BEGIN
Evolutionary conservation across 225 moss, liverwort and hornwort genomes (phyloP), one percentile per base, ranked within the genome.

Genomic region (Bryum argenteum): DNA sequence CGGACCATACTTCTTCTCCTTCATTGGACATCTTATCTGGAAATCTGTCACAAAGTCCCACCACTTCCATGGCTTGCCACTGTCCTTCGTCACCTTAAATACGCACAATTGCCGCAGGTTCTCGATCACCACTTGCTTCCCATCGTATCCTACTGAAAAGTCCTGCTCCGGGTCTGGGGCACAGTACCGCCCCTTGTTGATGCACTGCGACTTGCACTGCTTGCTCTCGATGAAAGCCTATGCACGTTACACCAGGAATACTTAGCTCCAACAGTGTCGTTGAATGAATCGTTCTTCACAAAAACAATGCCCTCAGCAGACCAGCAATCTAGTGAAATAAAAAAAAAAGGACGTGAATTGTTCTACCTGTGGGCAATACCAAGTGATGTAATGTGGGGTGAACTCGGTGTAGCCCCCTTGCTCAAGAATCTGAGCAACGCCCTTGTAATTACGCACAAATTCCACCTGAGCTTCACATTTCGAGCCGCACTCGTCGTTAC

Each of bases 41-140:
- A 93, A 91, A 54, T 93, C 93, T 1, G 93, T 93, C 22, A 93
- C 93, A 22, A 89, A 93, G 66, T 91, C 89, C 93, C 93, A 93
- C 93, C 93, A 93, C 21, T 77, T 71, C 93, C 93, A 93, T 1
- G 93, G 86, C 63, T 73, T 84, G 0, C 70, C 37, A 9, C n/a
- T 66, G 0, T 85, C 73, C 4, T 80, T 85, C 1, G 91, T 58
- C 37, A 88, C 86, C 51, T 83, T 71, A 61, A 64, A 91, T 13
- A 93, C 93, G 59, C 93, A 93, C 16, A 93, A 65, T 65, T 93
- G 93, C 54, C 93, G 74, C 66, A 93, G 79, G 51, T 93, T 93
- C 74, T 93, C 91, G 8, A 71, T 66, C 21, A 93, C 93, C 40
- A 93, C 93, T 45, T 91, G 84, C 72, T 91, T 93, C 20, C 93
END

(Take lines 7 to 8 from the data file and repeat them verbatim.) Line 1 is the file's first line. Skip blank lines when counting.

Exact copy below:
- G 93, G 86, C 63, T 73, T 84, G 0, C 70, C 37, A 9, C n/a
- T 66, G 0, T 85, C 73, C 4, T 80, T 85, C 1, G 91, T 58